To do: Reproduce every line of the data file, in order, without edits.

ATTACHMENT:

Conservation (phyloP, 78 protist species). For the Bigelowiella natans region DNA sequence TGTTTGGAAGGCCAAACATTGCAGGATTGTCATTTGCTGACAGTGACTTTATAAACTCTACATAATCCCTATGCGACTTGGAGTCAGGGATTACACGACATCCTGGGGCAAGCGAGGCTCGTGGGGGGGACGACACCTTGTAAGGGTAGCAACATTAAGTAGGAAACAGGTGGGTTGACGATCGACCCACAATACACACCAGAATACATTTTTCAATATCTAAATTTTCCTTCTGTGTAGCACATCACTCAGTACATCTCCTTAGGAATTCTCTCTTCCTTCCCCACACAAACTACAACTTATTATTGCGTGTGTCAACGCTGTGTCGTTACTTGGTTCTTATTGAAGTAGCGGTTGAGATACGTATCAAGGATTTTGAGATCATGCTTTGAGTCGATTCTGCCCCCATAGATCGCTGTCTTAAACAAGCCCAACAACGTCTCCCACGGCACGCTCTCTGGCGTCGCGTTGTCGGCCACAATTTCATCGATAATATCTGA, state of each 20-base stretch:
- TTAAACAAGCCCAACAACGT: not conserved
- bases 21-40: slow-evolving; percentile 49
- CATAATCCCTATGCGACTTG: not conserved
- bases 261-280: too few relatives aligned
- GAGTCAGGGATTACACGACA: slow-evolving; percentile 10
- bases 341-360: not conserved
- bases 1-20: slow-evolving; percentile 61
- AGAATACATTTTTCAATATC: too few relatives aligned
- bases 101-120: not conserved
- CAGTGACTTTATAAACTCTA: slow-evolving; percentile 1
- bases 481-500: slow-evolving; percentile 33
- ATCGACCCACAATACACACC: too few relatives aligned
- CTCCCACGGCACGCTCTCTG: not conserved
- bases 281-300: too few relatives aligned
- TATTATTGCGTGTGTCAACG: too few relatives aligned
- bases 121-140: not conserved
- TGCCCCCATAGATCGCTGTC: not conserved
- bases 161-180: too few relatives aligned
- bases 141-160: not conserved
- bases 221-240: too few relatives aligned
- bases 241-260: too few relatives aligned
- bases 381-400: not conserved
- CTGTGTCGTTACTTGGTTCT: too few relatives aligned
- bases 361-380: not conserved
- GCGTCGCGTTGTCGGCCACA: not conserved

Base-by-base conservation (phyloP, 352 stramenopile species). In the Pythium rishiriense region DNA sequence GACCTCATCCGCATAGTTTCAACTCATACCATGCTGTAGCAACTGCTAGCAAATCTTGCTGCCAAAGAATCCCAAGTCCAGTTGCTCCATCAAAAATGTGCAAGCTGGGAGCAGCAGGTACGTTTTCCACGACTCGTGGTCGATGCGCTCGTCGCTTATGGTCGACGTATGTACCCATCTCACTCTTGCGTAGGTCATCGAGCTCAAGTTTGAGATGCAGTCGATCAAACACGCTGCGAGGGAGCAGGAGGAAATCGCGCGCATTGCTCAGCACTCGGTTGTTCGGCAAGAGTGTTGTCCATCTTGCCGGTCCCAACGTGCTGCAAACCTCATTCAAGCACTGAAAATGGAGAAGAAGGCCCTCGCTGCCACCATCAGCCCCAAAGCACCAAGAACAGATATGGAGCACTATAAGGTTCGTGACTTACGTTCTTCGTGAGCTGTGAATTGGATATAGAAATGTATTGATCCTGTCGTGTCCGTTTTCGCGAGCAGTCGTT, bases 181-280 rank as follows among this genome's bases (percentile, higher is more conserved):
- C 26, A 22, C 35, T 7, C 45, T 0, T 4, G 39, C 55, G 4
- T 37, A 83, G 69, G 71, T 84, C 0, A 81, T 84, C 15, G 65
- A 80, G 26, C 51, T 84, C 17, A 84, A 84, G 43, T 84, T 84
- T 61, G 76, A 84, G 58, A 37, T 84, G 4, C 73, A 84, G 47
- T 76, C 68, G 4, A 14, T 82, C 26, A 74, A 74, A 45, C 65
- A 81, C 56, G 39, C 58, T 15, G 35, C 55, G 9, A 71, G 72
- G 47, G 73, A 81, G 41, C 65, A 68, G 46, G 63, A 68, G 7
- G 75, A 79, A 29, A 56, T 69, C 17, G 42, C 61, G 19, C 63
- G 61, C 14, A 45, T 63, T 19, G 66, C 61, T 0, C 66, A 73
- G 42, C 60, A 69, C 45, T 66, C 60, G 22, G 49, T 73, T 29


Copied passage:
Conservation (phyloP, 78 protist species). For the Bigelowiella natans region DNA sequence TGTTTGGAAGGCCAAACATTGCAGGATTGTCATTTGCTGACAGTGACTTTATAAACTCTACATAATCCCTATGCGACTTGGAGTCAGGGATTACACGACATCCTGGGGCAAGCGAGGCTCGTGGGGGGGACGACACCTTGTAAGGGTAGCAACATTAAGTAGGAAACAGGTGGGTTGACGATCGACCCACAATACACACCAGAATACATTTTTCAATATCTAAATTTTCCTTCTGTGTAGCACATCACTCAGTACATCTCCTTAGGAATTCTCTCTTCCTTCCCCACACAAACTACAACTTATTATTGCGTGTGTCAACGCTGTGTCGTTACTTGGTTCTTATTGAAGTAGCGGTTGAGATACGTATCAAGGATTTTGAGATCATGCTTTGAGTCGATTCTGCCCCCATAGATCGCTGTCTTAAACAAGCCCAACAACGTCTCCCACGGCACGCTCTCTGGCGTCGCGTTGTCGGCCACAATTTCATCGATAATATCTGA, state of each 20-base stretch:
- TTAAACAAGCCCAACAACGT: not conserved
- bases 21-40: slow-evolving; percentile 49
- CATAATCCCTATGCGACTTG: not conserved
- bases 261-280: too few relatives aligned
- GAGTCAGGGATTACACGACA: slow-evolving; percentile 10
- bases 341-360: not conserved
- bases 1-20: slow-evolving; percentile 61
- AGAATACATTTTTCAATATC: too few relatives aligned
- bases 101-120: not conserved
- CAGTGACTTTATAAACTCTA: slow-evolving; percentile 1
- bases 481-500: slow-evolving; percentile 33
- ATCGACCCACAATACACACC: too few relatives aligned
- CTCCCACGGCACGCTCTCTG: not conserved
- bases 281-300: too few relatives aligned
- TATTATTGCGTGTGTCAACG: too few relatives aligned
- bases 121-140: not conserved
- TGCCCCCATAGATCGCTGTC: not conserved
- bases 161-180: too few relatives aligned
- bases 141-160: not conserved
- bases 221-240: too few relatives aligned
- bases 241-260: too few relatives aligned
- bases 381-400: not conserved
- CTGTGTCGTTACTTGGTTCT: too few relatives aligned
- bases 361-380: not conserved
- GCGTCGCGTTGTCGGCCACA: not conserved

Base-by-base conservation (phyloP, 352 stramenopile species). In the Pythium rishiriense region DNA sequence GACCTCATCCGCATAGTTTCAACTCATACCATGCTGTAGCAACTGCTAGCAAATCTTGCTGCCAAAGAATCCCAAGTCCAGTTGCTCCATCAAAAATGTGCAAGCTGGGAGCAGCAGGTACGTTTTCCACGACTCGTGGTCGATGCGCTCGTCGCTTATGGTCGACGTATGTACCCATCTCACTCTTGCGTAGGTCATCGAGCTCAAGTTTGAGATGCAGTCGATCAAACACGCTGCGAGGGAGCAGGAGGAAATCGCGCGCATTGCTCAGCACTCGGTTGTTCGGCAAGAGTGTTGTCCATCTTGCCGGTCCCAACGTGCTGCAAACCTCATTCAAGCACTGAAAATGGAGAAGAAGGCCCTCGCTGCCACCATCAGCCCCAAAGCACCAAGAACAGATATGGAGCACTATAAGGTTCGTGACTTACGTTCTTCGTGAGCTGTGAATTGGATATAGAAATGTATTGATCCTGTCGTGTCCGTTTTCGCGAGCAGTCGTT, bases 181-280 rank as follows among this genome's bases (percentile, higher is more conserved):
- C 26, A 22, C 35, T 7, C 45, T 0, T 4, G 39, C 55, G 4
- T 37, A 83, G 69, G 71, T 84, C 0, A 81, T 84, C 15, G 65
- A 80, G 26, C 51, T 84, C 17, A 84, A 84, G 43, T 84, T 84
- T 61, G 76, A 84, G 58, A 37, T 84, G 4, C 73, A 84, G 47
- T 76, C 68, G 4, A 14, T 82, C 26, A 74, A 74, A 45, C 65
- A 81, C 56, G 39, C 58, T 15, G 35, C 55, G 9, A 71, G 72
- G 47, G 73, A 81, G 41, C 65, A 68, G 46, G 63, A 68, G 7
- G 75, A 79, A 29, A 56, T 69, C 17, G 42, C 61, G 19, C 63
- G 61, C 14, A 45, T 63, T 19, G 66, C 61, T 0, C 66, A 73
- G 42, C 60, A 69, C 45, T 66, C 60, G 22, G 49, T 73, T 29